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updated 11/5/2010 5:25:16 PM ET 2010-11-05T21:25:16

A newly discovered 7th century B.C. palace garden near Jerusalem could reveal details about how royals liked to let loose in ancient times.

Researchers from Tel Aviv University and Germany's Heidelberg University uncovered the royal garden at the site of Ramat Rachel, a kibbutz (communal farm) in Israel, and are leading the first full-scale excavation of this type of archaeological site in Israel.

"We have uncovered a very rare find," archaeologist Oded Lipschits of Tel Aviv University said.

The garden was a massive and lush green space royals would use to relax. Such pleasure spots were once the ultimate symbol of power, according to the researchers.

In fact, the garden would have been the most prominent feature of Ramat Rachel, visible from the west, north and south, said researcher Boaz Gross, a graduate student in archeology at Tel Aviv University.

One of the main features of the Ramat Rachel gardens is its intricate irrigation system, the likes of which have never been seen before outside of Mesopotamia (home of the famous Hanging Gardens of Babylon). The irrigation system includes open channels and closed tunnels for water to travel though, as well as stone-carved gutters and the framework for elaborate waterfalls.

When the garden was built, being able to control water — especially in the desert — was a great show of political strength.

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Based on their analysis, the researchers think Ramat Rachel was built by the Judeans, but commissioned by foreign powers. The archaeologists hope to study the site more to unravel its story, and shed new light on the complicated political maneuverings between the various empires that ruled in Israel. The site was in use from the 7th to the 4th centuries B.C., a period that saw many wars and exchanges of power, with the garden evolving under each civilization.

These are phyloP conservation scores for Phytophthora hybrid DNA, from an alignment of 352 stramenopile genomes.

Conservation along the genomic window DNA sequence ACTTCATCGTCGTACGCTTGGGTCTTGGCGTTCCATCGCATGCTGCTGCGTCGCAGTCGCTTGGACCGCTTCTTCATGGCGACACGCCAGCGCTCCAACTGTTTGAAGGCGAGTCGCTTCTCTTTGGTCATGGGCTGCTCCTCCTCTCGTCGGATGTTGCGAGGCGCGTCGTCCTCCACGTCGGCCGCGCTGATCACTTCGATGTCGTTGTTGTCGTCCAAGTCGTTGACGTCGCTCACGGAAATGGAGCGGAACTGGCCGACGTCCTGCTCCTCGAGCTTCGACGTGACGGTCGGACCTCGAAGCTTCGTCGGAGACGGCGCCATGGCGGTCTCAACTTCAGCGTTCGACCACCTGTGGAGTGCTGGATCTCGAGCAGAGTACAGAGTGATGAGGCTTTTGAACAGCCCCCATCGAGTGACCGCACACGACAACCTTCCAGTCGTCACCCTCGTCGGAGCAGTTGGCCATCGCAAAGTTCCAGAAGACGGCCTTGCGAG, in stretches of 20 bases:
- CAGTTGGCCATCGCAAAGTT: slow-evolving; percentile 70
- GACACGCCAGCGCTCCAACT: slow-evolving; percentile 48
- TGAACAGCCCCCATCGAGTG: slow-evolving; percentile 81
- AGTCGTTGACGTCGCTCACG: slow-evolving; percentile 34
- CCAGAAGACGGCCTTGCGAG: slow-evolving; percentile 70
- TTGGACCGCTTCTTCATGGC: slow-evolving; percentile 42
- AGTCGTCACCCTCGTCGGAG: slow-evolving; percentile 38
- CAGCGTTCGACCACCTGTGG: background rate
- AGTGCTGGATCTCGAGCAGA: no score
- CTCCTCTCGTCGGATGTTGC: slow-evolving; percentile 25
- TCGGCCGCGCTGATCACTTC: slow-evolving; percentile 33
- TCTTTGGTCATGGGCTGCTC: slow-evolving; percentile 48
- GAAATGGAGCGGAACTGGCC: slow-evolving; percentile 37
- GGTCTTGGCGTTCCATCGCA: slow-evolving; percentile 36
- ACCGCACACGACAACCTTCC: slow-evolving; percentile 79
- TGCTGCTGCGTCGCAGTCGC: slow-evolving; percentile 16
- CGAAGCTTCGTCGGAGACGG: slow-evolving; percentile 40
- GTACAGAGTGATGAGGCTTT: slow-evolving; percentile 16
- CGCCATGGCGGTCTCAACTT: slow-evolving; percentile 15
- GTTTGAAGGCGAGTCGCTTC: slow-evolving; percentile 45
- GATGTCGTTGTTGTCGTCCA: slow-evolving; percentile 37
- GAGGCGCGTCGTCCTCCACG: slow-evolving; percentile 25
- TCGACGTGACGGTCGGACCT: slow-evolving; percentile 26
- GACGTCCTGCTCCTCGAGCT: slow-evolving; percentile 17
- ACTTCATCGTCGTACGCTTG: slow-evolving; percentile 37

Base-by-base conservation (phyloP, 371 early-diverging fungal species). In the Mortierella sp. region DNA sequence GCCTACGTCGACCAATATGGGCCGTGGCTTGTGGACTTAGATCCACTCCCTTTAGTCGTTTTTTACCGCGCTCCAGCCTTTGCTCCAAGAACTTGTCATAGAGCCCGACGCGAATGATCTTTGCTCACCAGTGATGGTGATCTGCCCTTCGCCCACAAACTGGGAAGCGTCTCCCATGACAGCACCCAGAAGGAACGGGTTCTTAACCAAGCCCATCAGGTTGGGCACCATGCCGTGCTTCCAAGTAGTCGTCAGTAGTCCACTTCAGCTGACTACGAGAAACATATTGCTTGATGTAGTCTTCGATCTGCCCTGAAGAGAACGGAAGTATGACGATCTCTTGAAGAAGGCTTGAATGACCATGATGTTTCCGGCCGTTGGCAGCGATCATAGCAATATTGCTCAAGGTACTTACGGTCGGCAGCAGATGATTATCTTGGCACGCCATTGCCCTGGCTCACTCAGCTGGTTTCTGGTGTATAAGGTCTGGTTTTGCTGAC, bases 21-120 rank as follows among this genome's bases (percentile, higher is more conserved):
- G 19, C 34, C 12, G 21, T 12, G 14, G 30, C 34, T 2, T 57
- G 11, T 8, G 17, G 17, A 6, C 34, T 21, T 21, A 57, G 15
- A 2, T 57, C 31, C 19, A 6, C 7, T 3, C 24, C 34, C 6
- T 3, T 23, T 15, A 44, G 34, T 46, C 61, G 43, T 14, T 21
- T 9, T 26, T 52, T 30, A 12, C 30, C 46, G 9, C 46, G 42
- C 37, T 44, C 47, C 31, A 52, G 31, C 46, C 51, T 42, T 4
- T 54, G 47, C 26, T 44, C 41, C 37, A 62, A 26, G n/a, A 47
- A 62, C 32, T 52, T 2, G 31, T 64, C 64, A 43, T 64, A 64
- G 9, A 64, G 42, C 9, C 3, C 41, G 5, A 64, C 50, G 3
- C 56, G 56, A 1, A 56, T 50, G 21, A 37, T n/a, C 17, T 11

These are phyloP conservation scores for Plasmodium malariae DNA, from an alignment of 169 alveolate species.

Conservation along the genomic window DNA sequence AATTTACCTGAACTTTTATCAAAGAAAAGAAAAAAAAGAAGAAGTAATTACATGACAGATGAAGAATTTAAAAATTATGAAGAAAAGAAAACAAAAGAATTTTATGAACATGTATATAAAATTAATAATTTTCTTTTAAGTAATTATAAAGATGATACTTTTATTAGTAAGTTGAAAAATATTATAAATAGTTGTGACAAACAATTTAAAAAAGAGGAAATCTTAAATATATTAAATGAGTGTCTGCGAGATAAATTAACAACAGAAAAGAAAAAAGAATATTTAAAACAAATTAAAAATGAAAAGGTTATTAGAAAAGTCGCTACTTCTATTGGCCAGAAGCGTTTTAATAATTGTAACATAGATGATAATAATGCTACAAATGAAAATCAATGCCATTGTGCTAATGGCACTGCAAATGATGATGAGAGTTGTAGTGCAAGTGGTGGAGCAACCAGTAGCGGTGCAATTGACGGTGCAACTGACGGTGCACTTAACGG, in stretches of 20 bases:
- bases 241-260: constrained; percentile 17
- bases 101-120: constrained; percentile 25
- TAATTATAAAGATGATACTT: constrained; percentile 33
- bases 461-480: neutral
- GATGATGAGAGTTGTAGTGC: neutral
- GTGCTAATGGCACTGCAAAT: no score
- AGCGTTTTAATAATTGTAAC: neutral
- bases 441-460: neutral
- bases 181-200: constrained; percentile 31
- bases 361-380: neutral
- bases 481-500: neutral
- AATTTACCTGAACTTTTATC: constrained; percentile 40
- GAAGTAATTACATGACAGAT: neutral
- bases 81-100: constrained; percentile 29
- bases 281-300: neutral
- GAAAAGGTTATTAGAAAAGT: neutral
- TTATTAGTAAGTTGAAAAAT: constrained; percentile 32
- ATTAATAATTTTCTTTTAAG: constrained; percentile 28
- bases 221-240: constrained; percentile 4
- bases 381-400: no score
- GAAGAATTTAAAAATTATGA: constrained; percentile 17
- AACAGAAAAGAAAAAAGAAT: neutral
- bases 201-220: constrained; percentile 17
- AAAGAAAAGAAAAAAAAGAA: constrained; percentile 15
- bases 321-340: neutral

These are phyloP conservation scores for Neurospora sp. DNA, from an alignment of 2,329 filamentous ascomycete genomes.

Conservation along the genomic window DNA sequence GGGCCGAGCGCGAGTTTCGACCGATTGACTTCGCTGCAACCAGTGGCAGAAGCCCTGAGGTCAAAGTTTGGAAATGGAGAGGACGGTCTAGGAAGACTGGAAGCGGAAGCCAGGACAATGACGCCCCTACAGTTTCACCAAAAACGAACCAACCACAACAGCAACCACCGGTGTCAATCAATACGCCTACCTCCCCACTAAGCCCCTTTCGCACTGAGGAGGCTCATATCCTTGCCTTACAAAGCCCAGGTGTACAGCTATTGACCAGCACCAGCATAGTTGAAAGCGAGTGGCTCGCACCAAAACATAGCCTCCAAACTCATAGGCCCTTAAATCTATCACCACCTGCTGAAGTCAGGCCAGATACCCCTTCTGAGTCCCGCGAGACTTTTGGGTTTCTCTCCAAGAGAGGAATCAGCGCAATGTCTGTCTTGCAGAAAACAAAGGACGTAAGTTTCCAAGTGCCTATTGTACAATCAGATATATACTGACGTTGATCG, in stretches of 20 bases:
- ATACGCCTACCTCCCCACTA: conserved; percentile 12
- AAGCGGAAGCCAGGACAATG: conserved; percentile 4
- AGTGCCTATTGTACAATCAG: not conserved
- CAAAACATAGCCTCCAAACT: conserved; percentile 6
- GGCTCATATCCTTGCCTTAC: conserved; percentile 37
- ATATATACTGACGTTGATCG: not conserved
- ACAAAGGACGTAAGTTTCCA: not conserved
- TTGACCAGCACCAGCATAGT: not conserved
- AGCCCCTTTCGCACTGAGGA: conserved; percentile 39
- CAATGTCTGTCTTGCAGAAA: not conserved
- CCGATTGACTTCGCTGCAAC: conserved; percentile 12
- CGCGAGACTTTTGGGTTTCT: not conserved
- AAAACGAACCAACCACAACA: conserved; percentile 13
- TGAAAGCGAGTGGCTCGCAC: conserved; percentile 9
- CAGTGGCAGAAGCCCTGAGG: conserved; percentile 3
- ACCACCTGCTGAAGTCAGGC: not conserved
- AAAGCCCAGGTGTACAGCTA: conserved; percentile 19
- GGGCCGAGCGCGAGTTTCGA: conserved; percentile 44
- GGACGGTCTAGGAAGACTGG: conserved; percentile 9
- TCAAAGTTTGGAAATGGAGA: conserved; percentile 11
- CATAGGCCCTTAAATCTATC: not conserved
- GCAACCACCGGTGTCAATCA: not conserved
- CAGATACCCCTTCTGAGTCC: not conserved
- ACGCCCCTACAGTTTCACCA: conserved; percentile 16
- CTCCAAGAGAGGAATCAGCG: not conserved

According to the researchers, the first phase of the garden can be dated back to the 7th century B.C., when Judah became a vassal kingdom of the Assyrian empire.

"It is our assumption, due to a combination of our finds at the dig correlated with historical texts, that the garden and the main parts of the citadel were constructed during this period, and probably following some kind of 'order' of the empire, or at least to facilitate the needs to raise taxes to it," Lipschits told LiveScience in an e-mail.

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"The abundance of stamped jar handles, a form of administrative-economic system, from the Assyrian, Babylonian and Persian periods (7th-4th centuries B.C.), indicate the site was in use throughout the changing of powers, and the lack of destruction layers suggest the transition went smoothly in Ramat Rahel, and that it continued with its original purpose — an administrative center of produce distribution," he said.

The researchers are using a combination of excavation methods to study the garden site. For example, botanical and agricultural analysis will reveal which plants and animals lived in the garden, while geological inspection should show where the soil originated. The scientists are also studying the plaster inside water trenches to try to find hidden pollen remains.

"Proper excavation will provide an essential tool to future researchers," Gross said. "We are carefully deciphering what we have in front of us. There are no parallels to it."

The researchers' findings will be reported in an upcoming issue of the journal Near Eastern Archaeology.

© 2012 LiveScience.com. All rights reserved.

Explainer: Good times in ancient times

  • Courtesy Betsy Bryan  /  JHU

    Summertime fun isn't a modern invention: Ancient cultures liked to let the good times roll as well. Some celebrated with a few drinks. Others partied hard through the night. There were days at the spa, nights at the theater and time to play a little ball. The evidence for the good times in past eras comes from archaeologists who painstakingly dig through ancient remains. The fruits of their efforts help piece together tales showing how today's leisurely shenanigans are just the latest incarnation of cultural customs quite old.